Values are retrieved from arrays with an index, like myArray[3] or ['a', 'b', 'c'][1].
The retrieval index can also be negative, in which case it will count from the end of the array instead of the beginning. Note that when counting from the ed of the array, we have to start at -1 instead of -0..... because clearly the rules of math are more improtant than the rules of indexes.

New elements can be appended to an array using "myArray << newthing" or "myArray.push(newthing)" { |identifier| identifier + 1 } will perform "identifier + 1" on each element of myArray, with each element of the array accesed by "identifier", and return an array containing the results. You're mapping the original array to a new array according to the given function. { |identifier| condition } evaluates condition for each element of myArray (accesed by identifier) and returns an array containing the elements which evaluate condition to true.

myArray.delete(v) deletes the element with value v and returns v (if successful) or nil (if not found).

myArray.delete_if {|identifier| condition} evaluates condition with identifier for each element of the array, and returns a new array minus elements which satisfy condition.

myArray.shift returns the first element of myArray and removes that element from myArray

myArray.pop returns the last element of myArray and removes that element from myArray

myArray.inject(initial){|memo, element| operation } will perform operation on each element of myArray and store each successive result into memo. The current element of myArray is accessed through the variable "element." If "initial" is not provided, the first element of myArray will be placed into memo and inject will begin executing operation from the second element of myArray.



The typical loop for iterating through arrays

    for identifier in myArray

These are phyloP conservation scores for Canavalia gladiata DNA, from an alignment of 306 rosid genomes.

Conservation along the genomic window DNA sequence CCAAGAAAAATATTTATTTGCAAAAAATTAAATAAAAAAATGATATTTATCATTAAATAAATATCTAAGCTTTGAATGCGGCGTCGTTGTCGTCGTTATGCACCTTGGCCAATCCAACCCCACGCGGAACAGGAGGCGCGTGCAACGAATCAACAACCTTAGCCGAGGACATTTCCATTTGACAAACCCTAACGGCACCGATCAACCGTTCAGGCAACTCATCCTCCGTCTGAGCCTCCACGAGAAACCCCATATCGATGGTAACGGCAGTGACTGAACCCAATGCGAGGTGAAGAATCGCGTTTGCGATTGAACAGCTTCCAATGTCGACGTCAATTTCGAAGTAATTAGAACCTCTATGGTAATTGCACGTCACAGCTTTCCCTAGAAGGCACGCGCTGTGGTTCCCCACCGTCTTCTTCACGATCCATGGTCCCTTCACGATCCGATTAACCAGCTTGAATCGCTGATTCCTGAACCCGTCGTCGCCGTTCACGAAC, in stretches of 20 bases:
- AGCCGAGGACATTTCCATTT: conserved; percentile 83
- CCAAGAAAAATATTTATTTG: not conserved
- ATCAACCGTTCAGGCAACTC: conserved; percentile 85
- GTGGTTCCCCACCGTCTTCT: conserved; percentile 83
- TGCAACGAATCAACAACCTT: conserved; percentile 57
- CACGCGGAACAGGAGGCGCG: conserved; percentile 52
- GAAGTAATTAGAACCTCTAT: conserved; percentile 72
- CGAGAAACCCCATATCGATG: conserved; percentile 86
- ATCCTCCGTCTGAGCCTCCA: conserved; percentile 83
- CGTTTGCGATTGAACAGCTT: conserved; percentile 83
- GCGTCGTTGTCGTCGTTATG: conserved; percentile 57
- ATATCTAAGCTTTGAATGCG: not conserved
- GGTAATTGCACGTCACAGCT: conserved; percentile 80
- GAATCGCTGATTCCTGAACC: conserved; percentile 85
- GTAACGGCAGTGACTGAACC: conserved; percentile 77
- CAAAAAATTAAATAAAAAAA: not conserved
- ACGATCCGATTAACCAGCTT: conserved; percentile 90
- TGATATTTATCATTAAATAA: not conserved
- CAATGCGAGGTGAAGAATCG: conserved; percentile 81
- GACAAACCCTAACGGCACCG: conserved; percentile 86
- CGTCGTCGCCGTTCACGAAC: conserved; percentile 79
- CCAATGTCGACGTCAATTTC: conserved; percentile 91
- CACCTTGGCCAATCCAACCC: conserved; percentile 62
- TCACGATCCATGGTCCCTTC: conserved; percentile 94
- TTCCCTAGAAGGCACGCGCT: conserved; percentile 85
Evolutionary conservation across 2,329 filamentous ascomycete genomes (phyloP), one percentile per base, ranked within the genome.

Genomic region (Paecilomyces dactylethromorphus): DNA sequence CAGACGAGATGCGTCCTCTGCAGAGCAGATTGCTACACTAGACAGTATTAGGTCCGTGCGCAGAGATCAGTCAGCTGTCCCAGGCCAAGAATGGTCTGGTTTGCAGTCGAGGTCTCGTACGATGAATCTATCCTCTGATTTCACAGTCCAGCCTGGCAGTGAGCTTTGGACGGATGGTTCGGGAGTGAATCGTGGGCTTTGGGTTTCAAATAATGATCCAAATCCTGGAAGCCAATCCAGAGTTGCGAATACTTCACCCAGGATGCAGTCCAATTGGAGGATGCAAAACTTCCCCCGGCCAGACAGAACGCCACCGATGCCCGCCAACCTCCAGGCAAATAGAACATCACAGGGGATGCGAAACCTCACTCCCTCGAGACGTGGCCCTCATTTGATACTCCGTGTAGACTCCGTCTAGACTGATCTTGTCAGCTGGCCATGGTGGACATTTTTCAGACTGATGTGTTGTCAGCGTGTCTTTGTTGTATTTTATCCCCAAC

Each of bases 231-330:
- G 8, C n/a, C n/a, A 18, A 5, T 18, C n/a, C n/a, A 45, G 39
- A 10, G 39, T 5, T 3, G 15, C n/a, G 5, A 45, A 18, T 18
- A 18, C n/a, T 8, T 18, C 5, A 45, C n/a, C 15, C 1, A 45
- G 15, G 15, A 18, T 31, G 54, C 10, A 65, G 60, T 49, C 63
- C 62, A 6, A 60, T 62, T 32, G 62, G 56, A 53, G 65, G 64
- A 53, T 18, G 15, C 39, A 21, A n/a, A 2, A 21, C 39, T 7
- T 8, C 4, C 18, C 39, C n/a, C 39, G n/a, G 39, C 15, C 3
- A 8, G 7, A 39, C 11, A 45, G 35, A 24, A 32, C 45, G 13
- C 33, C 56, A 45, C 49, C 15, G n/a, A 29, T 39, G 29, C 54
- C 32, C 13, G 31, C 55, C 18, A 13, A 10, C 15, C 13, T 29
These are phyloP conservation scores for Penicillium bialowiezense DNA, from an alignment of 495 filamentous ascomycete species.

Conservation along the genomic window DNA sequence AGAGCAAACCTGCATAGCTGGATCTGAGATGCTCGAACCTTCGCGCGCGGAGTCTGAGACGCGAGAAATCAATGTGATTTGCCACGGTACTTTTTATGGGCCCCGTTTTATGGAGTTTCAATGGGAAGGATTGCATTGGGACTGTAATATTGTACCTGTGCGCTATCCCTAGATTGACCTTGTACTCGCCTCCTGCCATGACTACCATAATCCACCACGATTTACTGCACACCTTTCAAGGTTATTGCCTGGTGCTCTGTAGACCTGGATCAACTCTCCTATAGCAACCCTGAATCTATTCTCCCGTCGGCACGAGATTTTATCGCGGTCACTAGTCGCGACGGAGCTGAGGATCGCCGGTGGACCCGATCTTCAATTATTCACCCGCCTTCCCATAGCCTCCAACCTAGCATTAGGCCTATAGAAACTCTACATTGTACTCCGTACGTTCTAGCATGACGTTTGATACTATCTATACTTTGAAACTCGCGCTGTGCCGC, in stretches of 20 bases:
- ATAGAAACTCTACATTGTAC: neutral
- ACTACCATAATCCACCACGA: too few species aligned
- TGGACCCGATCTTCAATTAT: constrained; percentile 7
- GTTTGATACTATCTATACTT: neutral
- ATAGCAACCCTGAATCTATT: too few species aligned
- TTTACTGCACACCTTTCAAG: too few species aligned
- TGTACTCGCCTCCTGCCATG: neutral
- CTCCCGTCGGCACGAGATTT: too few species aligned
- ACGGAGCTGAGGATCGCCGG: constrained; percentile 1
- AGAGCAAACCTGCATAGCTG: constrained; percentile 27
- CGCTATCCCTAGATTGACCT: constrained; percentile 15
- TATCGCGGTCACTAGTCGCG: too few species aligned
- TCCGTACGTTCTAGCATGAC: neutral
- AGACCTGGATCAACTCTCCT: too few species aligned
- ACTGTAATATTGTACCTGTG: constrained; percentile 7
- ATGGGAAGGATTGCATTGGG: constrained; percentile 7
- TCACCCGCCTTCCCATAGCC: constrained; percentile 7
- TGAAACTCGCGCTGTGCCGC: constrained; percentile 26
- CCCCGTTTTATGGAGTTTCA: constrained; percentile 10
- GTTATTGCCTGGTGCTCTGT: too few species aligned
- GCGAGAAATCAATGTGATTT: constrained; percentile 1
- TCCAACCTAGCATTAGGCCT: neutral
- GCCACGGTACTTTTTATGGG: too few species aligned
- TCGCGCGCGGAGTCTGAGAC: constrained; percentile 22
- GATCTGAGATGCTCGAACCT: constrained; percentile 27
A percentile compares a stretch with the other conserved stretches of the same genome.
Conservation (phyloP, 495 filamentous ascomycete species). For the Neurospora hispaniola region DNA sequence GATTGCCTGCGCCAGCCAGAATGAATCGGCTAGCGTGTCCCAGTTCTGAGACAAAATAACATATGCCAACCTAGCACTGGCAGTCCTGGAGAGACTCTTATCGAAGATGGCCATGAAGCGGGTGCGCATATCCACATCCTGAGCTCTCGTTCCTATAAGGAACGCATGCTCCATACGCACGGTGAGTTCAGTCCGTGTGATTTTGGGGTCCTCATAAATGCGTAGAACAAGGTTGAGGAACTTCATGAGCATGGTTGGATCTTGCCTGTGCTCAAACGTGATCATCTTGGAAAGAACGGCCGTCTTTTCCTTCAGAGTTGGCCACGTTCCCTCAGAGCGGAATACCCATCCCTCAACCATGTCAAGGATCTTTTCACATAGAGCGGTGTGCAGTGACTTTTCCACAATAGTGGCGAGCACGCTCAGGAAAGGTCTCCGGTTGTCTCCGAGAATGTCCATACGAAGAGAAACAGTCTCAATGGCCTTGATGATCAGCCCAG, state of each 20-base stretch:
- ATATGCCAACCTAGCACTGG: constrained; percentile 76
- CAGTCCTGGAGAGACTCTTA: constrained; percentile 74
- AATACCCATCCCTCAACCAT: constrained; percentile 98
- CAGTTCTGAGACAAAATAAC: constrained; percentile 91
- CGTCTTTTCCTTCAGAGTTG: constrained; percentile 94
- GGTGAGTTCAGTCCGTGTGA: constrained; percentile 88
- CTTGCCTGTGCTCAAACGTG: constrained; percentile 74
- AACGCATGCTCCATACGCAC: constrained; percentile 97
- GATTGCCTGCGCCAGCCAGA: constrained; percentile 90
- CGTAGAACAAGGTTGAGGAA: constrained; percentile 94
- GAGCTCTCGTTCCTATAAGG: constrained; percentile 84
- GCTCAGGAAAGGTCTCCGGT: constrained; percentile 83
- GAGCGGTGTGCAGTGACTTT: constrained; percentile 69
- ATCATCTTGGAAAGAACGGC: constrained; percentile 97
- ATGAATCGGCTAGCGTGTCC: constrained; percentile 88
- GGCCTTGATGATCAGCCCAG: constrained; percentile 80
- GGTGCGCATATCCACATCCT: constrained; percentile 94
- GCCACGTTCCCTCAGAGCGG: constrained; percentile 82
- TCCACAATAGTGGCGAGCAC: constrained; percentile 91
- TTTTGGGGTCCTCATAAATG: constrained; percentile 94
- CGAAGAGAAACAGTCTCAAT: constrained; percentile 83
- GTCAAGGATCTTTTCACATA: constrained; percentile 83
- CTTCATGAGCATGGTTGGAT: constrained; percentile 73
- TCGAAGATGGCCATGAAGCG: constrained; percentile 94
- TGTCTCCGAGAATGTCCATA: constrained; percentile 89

Alternative syntax for iterating through arrays

    myArray = [1, 4, 62]

    array.each do |identifier|


HASHES (aka dictionaries aka maps aka associative arrays, etc)

A hash is a collection of key-value pairs. Created with the following syntax...

    myHash = {
        "key1" => value1,
        "key2" => value2,
        "key3" => value3

Getting and setting values work like arrays, just use the key instead of an index
myValue = myHash['key1']
myHash['key1'] = myNewValue

Iterators work like array iterators, but you can access both key and value simultaneously
myHash.each do |myKey, myVal|
    someCode(myKey, myVal)

An array of just the keys or just the values will be returned by calling .keys and .values respectively.
allKeys = myArray.keys
allValues = myArray.values

A hash can be set to always give new keys a "default" value unless otherwise assigned. Without a default, keys with no values would return 'nil'
myHash ="defaultVal")

Some other syntaxes for creating hashes are...
    myHash = Hash[key1, val1, key2, val2]
    myHash = Hash [[key1, val1], [key2, val2]]   



myObj.class method returns the identifier (actually a member of the 'class' class) of the class to which myObj belongs. Remember that everything is a class, so we can use this method on everything (including literals). 1.class.class returns 'class'. It also means that when we define a function "outside" of a class, it still belongs to a default 'NilClass'.


myObj.is_a?(myClass) returns boolean for whether myObj is a member of class myClass


Classes are created with the syntax...

    class myClass

Instance variables (aka local properties) are created and accessed with the syntax...

    class myClass
        @myProperty = someValue

Class variables (aka class properties) are created and accessed with the syntax...

    class myClass
        @@myProperty = somevalue



Methods are a slightly different in Ruby versus other languages. If everything is an object, then every function (even those declared "outside" of classes) are still within some object and thus are methods.

myObj.method('nameOfAMethod') returns the object representing the method nameOfMethod within myObj

This method object exposes the .call method, which lets us execute the method as if we were calling it normally.

Methods are created for a class with the syntax...

    class myClass
        def myMethod(param1, param2)

Method parameters can be given default values with the syntax...

    def myMethod(param1 = value1, param2 = value2)


The splat (*) operator allows us to convert between arrays and lists of parameters. All of the following would be valid:

    def myMethod(*param1)

    myMethod(1, 2, 3, 4)